And, again, I'm going to go back to the magic — or maybe a better word is charisma. Some campaigns have charisma at certain moments, and some campaigns are flat in certain moments. Right now, in part, like that ad, Sanders has a little more charisma to her — his campaign, Clinton a little lacking in charisma. And that's sort of important, because people just gravitate in final days.

JUDY WOODRUFF: Even though he's talking — essentially, the argument is whether you just wipe away to what we have done and you go to a single-payer health care system, which most Americans say they don't want, right, or…

RUTH MARCUS: Well, it really is this argument about practicality.

And one of the things that's interesting is there is actually a parallel argument going on in the Republican and Democratic campaigns. So, Hillary Clinton says, I'm the pragmatist, I'm a progressive, but I'm a pragmatic one. I know how to get results. What he's saying, maybe it's a great idea in theory, but he will never be able to put it in practice.

Oddly enough, Donald Trump is making that same argument against Ted Cruz. He is saying, Ted Cruz, it can't — well, first of all, he's a little squirrelly and maybe he's not really a conservative, and look at this squirrelly answer on immigration, but, also, Ted Cruz can't get anything done in Washington because he doesn't know how to get along with anybody, and he's too extreme.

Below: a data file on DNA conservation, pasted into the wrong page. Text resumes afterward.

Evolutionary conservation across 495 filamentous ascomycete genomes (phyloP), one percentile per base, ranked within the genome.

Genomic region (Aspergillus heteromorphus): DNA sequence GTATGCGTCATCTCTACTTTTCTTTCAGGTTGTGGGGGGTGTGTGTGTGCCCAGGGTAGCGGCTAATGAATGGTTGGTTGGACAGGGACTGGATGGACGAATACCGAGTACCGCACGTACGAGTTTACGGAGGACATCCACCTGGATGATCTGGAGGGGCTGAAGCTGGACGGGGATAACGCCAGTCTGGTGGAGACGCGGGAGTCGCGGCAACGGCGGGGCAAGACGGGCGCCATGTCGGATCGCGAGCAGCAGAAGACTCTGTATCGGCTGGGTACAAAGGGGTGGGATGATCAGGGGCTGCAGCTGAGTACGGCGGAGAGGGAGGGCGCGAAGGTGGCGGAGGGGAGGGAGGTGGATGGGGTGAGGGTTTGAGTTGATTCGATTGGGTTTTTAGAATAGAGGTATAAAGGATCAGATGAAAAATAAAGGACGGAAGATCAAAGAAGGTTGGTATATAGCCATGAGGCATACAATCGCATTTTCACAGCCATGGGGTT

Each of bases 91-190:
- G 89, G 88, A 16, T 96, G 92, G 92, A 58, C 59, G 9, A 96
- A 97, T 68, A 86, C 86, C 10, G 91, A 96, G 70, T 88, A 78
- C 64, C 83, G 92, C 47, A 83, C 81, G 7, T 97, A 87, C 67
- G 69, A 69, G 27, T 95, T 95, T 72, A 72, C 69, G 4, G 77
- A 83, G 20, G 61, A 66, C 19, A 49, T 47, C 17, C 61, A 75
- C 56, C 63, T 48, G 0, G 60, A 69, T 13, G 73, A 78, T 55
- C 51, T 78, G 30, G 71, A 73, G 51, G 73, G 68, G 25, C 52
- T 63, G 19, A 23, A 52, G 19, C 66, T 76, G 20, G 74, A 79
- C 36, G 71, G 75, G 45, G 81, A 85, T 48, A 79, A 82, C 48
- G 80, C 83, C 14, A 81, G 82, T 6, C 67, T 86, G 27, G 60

And so there is that sort of practicality argument that is emerging on both sides.

JUDY WOODRUFF: It is interesting, because you see Bill Clinton out there, David, making some of these same arguments.

And, Ruth, you saw him on the trail this week.

RUTH MARCUS: I was with him. I was having a little flashback down memory lane. Bill Clinton talked about stopping off at the Dunkin' Donuts.

JUDY WOODRUFF: Does he have the same — does he bring the same weight, gravitas to this campaign that he did in the past, do you think?

DAVID BROOKS: Yes. He's still good. He's still a master at arguing, master at making the case.

And there's a lot of residual good will toward him. What's striking to me is how, even he ran as a — and really governed as a moderate, he still has personal good will.